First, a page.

There’s a fairly major sports story being reported all over the internet right now and it raises some interesting Libertarian questions for me. A football player named Josh Gordon is being suspended for one full season because he tested positive for … alcohol.
At first glance it would seem a severe punishment but there are some circumstances that make it more reasonable. The question it brings to my mind is that perhaps we as a society are too interested in the private lives of people and in the long run it does us no good. Let me detail the situation completely.
Gordon went to Baylor to play college football and received his first suspension when police found he and a teammate asleep at a Taco Bell with marijuana in their car. A year later Gordon tested positive for marijuana and was kicked off the team. He then sat out a year and became eligible for the NFL draft where the Cleveland Browns selected him in the second round.
He had an excellent rookie season and a spectacular second season making the NFL all-star game, the Pro Bowl. He was widely considered one of the best young wide receivers in the league. During that off-season he was arrested for driving while impaired and suspended for ten games during the 2014 season. When he returned he played well although had some internal discipline issues with the Browns. Because of the DWI arrest he became subject to an NFL policy where they are allowed to test him for alcohol in his bloodstream. If he is found to have such he then becomes a second time offender by the rules and is suspended for the season. That is what just transpired.
The rules were clear and Gordon apparently drank when he knew doing so would make him subject to severe penalties. That’s his responsibility and his mistake. I don’t exonerate or excuse him. What troubles me as a Libertarian is the policy itself. I can understand an escalation of penalties for criminal activities or methods taken to gain a competitive advantage on the field of play. The entire NFL anti-drug policy started out as a way to test for Performance Enhancing Drugs but it now reeks of Big Brother.
Why would Gordon be banned from ever drinking? How does that serve the NFL? I understand he had a DWI and if he did it again I would absolutely agree with the suspension. But drinking is not drinking while driving.
I find it to be a microcosm of what is going on in the United States. A person’s entire life is somehow open for review. Anyone who tells a joke that doesn’t come across as it was intended is vilified. While our government is busy finding a plethora of things to make illegal it seems we ourselves are finding new ways to judge one another negatively. We rule people out for jobs not based on their talent and ability but simply because they said or did something that some people find offensive.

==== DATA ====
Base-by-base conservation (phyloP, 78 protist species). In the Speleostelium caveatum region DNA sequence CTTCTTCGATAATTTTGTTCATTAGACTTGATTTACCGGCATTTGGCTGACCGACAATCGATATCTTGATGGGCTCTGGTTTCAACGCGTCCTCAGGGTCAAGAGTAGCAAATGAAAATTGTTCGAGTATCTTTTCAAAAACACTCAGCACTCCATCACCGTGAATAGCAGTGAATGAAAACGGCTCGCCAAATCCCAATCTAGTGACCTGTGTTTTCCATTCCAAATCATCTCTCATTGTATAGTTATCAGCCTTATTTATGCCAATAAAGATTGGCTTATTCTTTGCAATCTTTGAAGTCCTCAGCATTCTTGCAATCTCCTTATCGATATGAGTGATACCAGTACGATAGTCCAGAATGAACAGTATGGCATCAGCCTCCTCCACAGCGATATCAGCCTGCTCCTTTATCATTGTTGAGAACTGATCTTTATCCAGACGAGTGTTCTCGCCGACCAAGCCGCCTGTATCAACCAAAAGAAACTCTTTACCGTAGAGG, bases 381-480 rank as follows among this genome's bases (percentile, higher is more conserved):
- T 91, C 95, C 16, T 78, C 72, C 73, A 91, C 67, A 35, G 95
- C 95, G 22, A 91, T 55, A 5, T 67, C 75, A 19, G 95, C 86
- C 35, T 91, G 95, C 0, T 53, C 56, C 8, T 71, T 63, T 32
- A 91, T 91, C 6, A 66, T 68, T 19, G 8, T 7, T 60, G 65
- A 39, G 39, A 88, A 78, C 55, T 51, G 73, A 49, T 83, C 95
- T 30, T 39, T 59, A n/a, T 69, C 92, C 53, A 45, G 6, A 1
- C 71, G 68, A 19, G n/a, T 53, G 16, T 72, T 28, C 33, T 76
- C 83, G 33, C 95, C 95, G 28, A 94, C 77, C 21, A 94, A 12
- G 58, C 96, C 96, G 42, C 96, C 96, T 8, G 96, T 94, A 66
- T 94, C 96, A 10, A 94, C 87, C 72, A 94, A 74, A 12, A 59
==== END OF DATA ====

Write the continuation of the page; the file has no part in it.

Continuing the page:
It’s my opinion that we should be judged on our actual performance. If someone is a racist but makes hiring and firing decisions solely on performance then their racism is not my business. If someone is a drunk but does their work in superior fashion then their drinking choices are their decisions. If someone is gay, an atheist, an evangelical Christian, a Muslim, spends their free time watching porn, eats only fast food, drives a gas guzzler, drives a Prius, plays with dolls, or anything else legal that doesn’t effect their performance then I need to mind my own business.
Do I have to be friends with a racist? No. That’s my decision to make.
I understand the counterpoint. If a person is a racist I don’t want him working for me. If a person drinks I don’t want her working for me because my values are different. It’s my business and my rules.
I certainly think the NFL has the right to make their work policies and enforce them.
I’m just asking if all this judging is making us better or not? Are we eliminating highly qualified people from jobs because of things that are completely irrelevant to their performance? I’m of the opinion that we are and it’s not healthy. I can see how people will disagree.
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